Not only will you end up with something to bring new life to your dish -- making this yourself will save you money on store-bought salad dressings, too. And those highly processed dressings don't hold a candle to this quick, easy and flavorful alternative for what you may have been previously discarding. 

Here's the recipe...

Treasure Valley Chef Tomato Seed Vinaigrette
Tomato Seed Vinaigrette

Tomato Seed Vinaigrette

Makes about 12 servings

Liquefy the following ingredients in a blender:

The seeds and pulp of 10-12 roma tomatoes

1/3 cup red wine vinegar

1/2 tsp lemon juice

2 Tbsp extra virgin olive oil

3 large basil leaves

3/4 tsp garlic paste

pinch of sea salt

Serve as a dressing for just about any salad or toss lightly with grilled vegetables.

Tuesday, July 8, 2014

The Best Recipe For White Bean Bruschetta

Bruschetta /brü–ˈske–tə/ pictured here with a classic tomato-based topping

This flavorful appetizer consists of Italian bread slathered with garlic and olive oil, toasted, and typically served with a tomato-based topping.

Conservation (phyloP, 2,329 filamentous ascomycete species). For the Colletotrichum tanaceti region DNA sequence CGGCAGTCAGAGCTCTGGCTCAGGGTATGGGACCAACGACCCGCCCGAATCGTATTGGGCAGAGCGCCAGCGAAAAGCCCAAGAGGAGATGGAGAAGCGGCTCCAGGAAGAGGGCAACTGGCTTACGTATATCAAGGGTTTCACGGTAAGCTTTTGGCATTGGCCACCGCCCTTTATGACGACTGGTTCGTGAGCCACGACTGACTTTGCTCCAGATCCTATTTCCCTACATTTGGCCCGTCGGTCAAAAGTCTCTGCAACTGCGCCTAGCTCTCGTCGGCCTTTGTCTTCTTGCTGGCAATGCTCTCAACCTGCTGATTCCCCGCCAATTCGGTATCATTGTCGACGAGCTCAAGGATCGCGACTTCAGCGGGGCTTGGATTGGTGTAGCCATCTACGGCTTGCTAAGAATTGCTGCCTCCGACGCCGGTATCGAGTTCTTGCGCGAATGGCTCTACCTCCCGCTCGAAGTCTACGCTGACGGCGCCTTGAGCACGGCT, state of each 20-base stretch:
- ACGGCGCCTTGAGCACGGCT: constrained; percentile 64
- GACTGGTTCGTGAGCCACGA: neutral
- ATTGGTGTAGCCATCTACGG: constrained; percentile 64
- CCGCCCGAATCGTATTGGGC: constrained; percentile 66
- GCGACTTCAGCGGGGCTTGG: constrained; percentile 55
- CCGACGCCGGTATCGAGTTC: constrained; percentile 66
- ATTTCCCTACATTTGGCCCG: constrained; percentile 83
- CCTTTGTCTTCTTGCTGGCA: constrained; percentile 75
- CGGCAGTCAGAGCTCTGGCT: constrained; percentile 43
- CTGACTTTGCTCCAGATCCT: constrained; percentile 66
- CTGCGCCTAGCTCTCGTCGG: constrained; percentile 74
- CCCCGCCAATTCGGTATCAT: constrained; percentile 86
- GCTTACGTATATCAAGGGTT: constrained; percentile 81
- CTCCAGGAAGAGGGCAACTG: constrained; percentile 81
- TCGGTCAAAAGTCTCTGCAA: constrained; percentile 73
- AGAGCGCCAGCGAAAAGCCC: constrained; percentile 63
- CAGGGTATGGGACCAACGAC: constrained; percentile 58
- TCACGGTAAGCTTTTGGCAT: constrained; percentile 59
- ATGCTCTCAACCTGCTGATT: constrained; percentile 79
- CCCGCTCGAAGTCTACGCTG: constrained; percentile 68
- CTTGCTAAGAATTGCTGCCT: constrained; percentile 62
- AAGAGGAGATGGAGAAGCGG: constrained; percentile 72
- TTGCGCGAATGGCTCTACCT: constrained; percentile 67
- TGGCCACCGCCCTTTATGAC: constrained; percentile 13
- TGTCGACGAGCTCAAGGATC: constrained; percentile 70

You don't have to make the a bruschetta topping with tomatoes. In fact, bruschetta, by definition, has less to do with what goes on top of the bread and more about how the foundation for your topping is prepared.

When making bruschetta, the bread should be cut thick (about a one-inch thickness). After rubbing the slices with fresh garlic and olive oil, broil or grill the slices until the edges of the bread are brown and crispy. The thick-cut slice allows for the crostini to be thoroughly crunchy on the outside, while still soft, supple, and warm on the inside -- a perfect canvas.

Everything else that follows can be left up to artistic interpretation, which means that it's time to put a gourmet twist on this proven classic...

TreasureValleyChef.com White Bean Bruschetta
This White Bean Bruschetta recipe was taste-tested by about 20 participants